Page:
Bold, adventurous and in-your-face. Director-writer David O. Russell (Spanking the Monkey) has penned a tight, provocative script that combines some of the best elements of a good war film with heavy doses of contemporary social commentary. George Clooney plays Special Forces Captain Archie Gates, cynical, worn-out and two weeks from retirement. Mark Wahlberg and Ice Cube play reservists with dead-end jobs back home, called up for the Gulf War. Spike Jonze is Private Conrad Vig, an overgrown juvenile delinquent from Texas who alternates between a sort of lovable stupidity and delirious combat lust. Dwelling on the crass, commerciality of the Gulf War and the narrow perception at home of the damage wrought to Iraqi citizens by our carpet bombing and premature pullout there, Three Kings disturbed me all over again, and comforted me in an odd way. I couldn't help hoping George Bush gets a chance to see it. -- KCE

Chapel Hills; Cinema 70; Academy Station 6; Tinseltown


OPENING THIS WEEK

Anywhere But Here (PG-13)

Fleeing small-town boredom, Susan Sarandon drags her reluctant daughter (Natalie Portman) to Beverly Hills, where they struggle to adjust to their new home, and each other.

Chapel Hills; Carmike 10; Tinseltown


*Dogma (R)

See full review, page 31

Kimball's Twin Peak; Chapel Hills; Carmike 10; Tinseltown


The Fountainhead (not rated)

Gary Cooper is a young architect who designs an dramatic apartment complex. When the builders drastically change his plans, he uses dynamite to save his artistic integrity. With Patricia Neal, directed by King Vidor.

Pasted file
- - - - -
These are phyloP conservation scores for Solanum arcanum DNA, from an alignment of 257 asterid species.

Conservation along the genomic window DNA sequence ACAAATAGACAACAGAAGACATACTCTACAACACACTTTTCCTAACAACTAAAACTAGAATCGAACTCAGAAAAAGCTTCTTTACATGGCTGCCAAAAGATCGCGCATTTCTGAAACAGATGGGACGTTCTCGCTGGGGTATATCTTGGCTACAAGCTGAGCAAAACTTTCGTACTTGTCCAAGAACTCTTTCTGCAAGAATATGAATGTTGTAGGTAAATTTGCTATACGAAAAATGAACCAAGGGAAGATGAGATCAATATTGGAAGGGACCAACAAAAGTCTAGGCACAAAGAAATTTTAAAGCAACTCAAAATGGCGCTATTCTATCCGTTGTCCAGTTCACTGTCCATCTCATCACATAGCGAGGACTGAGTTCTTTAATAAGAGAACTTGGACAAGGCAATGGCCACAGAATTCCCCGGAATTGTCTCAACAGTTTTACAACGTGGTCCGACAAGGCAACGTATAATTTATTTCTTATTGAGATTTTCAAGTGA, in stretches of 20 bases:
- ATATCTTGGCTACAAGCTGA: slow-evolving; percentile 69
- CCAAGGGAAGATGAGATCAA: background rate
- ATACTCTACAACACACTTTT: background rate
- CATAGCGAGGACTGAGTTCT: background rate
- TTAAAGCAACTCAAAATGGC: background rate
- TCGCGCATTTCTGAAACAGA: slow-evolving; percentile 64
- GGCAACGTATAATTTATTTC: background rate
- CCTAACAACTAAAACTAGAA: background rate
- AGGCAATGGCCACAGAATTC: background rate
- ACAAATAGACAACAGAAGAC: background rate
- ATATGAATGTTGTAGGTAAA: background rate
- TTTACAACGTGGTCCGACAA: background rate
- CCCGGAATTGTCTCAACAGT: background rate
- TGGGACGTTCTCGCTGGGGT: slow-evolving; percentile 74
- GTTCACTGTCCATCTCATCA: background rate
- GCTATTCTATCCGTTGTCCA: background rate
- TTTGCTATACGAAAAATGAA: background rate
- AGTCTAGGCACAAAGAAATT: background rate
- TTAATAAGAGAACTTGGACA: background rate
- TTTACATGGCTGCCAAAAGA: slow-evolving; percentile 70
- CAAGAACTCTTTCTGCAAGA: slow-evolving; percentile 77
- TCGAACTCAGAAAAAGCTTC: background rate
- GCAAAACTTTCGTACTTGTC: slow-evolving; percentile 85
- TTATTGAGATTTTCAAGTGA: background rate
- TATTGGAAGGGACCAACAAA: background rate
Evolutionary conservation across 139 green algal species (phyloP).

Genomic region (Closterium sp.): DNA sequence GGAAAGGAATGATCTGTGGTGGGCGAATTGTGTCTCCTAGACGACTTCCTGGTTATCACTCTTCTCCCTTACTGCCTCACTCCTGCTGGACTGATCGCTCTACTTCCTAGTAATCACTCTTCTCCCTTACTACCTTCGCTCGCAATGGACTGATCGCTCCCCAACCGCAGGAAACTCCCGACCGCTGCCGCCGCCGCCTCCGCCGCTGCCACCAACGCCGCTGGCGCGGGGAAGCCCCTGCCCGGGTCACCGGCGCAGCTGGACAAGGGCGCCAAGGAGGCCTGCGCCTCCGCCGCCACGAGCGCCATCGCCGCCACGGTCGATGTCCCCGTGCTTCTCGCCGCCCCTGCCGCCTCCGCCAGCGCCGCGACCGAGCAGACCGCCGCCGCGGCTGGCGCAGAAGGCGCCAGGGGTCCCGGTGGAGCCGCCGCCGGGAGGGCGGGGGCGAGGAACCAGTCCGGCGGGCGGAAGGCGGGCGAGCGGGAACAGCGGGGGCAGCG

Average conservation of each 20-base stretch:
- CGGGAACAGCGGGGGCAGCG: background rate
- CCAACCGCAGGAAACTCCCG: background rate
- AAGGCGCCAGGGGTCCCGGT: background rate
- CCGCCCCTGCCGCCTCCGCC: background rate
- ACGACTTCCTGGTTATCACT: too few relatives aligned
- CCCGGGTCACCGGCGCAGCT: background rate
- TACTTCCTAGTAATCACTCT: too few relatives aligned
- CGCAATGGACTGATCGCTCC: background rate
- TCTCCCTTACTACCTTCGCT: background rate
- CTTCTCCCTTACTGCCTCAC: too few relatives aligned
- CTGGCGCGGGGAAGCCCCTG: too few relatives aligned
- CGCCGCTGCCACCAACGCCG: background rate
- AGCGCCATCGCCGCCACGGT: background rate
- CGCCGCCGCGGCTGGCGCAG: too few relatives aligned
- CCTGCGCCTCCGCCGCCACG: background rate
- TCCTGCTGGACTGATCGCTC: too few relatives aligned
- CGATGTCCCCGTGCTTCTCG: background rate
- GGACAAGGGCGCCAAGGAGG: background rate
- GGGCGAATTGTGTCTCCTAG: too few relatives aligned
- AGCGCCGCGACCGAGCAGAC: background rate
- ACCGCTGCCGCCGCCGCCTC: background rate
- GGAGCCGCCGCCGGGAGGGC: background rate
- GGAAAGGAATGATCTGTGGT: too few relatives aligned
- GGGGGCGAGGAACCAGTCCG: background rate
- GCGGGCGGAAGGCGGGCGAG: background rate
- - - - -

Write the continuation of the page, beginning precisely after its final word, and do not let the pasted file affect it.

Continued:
Colorado Springs Fine Arts Center, 634-5583. Tuesday, Nov. 16, 7:30 p.m.


Happy, Texas (PG-13)

The biggest thing in Happy is the Little Miss Fresh-Squeezed Beauty Pageant, but interest is waning. If they want to make it to the state finals, the town must hire a famous gay couple to organize the competition. Little do they know, they've confused the couple with refugees from a West Texas chain gang who are ready to go along with the game, if it means freedom. Comedy starring Jeremy Northam, Steve Zahn and William H. Macy.

Chapel Hills


Light It Up (R)

Usher, Sara Gilbert and Rosario Dawson play high-school students protesting the dismissal of a teacher (Judd Nelson). When the protest turns violent and a security guard is shot and taken hostage, the students use the media frenzy to voice their concerns about the state of education.

Chapel Hills; Carmike 10; Tinseltown


The Messenger: The Story of Joan of Arc (not yet rated)

Milla Jovovich, John Malkovich, Faye Dunaway, Albert Finney and Derek Jakobi star in the legendary story of the 13th century girl who, directed by God, led an army of believers to liberate her country, and sacrificed her life for freedom.

Carmike 10; Tinseltown; Academy Station 6; Tiffany Square


PokeMon: The First Movie (G)

Animated film based on the popular kids game.